What Controls Your Heart Rate: What You Need to Know

  • 1st Revision: Wasi Karim
  • 2nd Revision: Lucy Walker
  • 3rd Revision: Sheza Asim

Your heart is a muscular pump, located in your chest, that pumps oxygen-rich blood around your body. It continues to beat till your last breath. However, the speed or rate with which it beats is constantly varying under the influence of different stimuli.  

What is Heart Rate?

Your heart rate is the number of times your heart beats in a minute. According to the British Heart Foundation, as an adult, your heart rate should be between 60 and 100 beats per minute (bpm) at rest. In children, resting heart rate is much higher; at 6-12 months it is 80-140 bpm, while at 3-5 years it is 80-120 bpm.

Resting heart rate (RHR) generally tends to increase with age once you reach adulthood. If you work out, your RHR will tend to get lower as aerobic fitness increases. 

According to MedicineNet, a good RHR for an athlete aged 26-35 is 44-50bpm, while an average person of the same age has a RHR of 71-74bpm. A consistently high RHR is associated with an increased risk of heart disease and premature death.¹,

Measuring Your Heart Rate 

The heart rate is relatively simple to measure with a variety of methods available. It can be done by checking the pulse at one of the pulse points, typically located at the wrist. 

You can feel your heart rate by putting your index and middle fingers on the inside of your wrist (see the picture below). Once you find your pulse, count how many beats you feel in 30 seconds, and multiply that number by 2. Do not use your thumb as this has its own pulse point and it will throw you off.

However, this is often a difficult skill to master without proper training. Heart rate monitors are commercially available from many pharmacies and include everything from dedicated sensors (that are strapped to your chest) such as those by Polar or MyZone, to smart watches and wrist-worn fitness trackers, such as Fitbit or Garmin

Dedicated sensors are generally the most accurate way to measure your heart rate, but convenience and usability will sometimes demand another format. The best sensors for different applications are reviewed here.  

What Controls the Heart Rate?

Your heart rate is set by the sino-atrial node (SAN), the pacemaker of the cardiac muscle. The SAN is a bundle of nerve tissue located at the top of the heart where it joins the superior vena cava (SVC), which is the main vein that carries blood to the upper body.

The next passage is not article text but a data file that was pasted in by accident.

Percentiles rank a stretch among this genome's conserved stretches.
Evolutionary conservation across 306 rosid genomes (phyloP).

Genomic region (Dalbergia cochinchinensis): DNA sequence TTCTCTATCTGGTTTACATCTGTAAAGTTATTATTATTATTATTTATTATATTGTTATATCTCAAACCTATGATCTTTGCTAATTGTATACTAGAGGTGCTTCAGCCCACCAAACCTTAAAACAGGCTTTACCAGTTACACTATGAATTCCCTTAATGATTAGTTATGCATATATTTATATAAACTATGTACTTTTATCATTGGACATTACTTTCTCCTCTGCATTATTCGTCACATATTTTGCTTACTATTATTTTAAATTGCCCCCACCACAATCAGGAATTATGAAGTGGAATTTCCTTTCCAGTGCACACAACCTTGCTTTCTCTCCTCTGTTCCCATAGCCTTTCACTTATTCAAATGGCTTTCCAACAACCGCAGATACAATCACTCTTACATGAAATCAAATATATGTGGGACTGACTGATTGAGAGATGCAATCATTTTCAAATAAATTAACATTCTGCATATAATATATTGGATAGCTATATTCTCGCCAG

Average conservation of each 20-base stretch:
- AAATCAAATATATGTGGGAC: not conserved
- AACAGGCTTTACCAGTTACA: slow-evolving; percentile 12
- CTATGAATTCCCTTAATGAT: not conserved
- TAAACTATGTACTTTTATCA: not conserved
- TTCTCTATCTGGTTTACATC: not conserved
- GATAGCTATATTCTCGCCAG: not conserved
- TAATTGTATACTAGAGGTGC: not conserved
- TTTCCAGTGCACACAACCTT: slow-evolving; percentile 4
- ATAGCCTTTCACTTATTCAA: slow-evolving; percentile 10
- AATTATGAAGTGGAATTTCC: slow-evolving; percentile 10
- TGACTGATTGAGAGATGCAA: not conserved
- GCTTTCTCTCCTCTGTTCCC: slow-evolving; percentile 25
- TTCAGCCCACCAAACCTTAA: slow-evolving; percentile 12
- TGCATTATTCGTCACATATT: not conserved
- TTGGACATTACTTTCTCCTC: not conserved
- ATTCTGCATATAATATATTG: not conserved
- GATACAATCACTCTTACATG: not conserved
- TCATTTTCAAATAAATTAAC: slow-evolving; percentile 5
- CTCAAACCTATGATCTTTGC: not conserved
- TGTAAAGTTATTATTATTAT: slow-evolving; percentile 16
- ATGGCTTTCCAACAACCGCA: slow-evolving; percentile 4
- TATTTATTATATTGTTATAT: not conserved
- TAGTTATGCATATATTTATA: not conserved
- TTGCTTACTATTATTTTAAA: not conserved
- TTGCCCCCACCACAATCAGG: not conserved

Heart rate is controlled by the two opposing branches of the autonomic nervous system which influence the SAN. The sympathetic nervous system (SNS) and the parasympathetic nervous system (PNS) work together to maintain balance.

The PNS is connected to the heart via the vagus nerve from the medulla oblongata, which connects the brain stem to the spine and central nervous system. The PNS nerves release the hormone acetylcholine (ACh) to slow the heart rat, also known as a negative chronotropic effect. At rest, the PNS input to the SAN is dominant, therefore holding the RHR at the low rate of approximately 60 bpm.

The SNS is connected to the SAN and the atrioventricular node (AVN) of the heart via the sympathetic cardiac nerve trunk, originating in the brain stem. The SNS nerves release the catecholamine hormone ‘noradrenaline’ to accelerate the heart rate and to increase the force of heart contraction. 

The other catecholamine hormone, adrenaline, is also released from the adrenal glands near the kidneys in response to sympathetic stimulation and this acts, via the bloodstream, to accelerate the heart (these hormones are also called positive chronotropic factors).

You may also hear the terms positive and negative inotropic factors. These affect the strength of the heart’s contraction and the force with which it pumps blood, acting primarily through the AVN. Adrenaline and noradrenaline are also positive inotropic factors. Many heart drugs are designed to mimic the body’s natural chronotropic and inotropic factors.

The SNS and PNS effects on the heart rate are further controlled by a clever feedback mechanism called the baroreceptor (pressure receptor) reflex. Baroreceptors measure blood pressure in the arteries leaving the heart by sensing stretching of the artery walls, and communicate changes in arterial pressure to the medulla oblongata.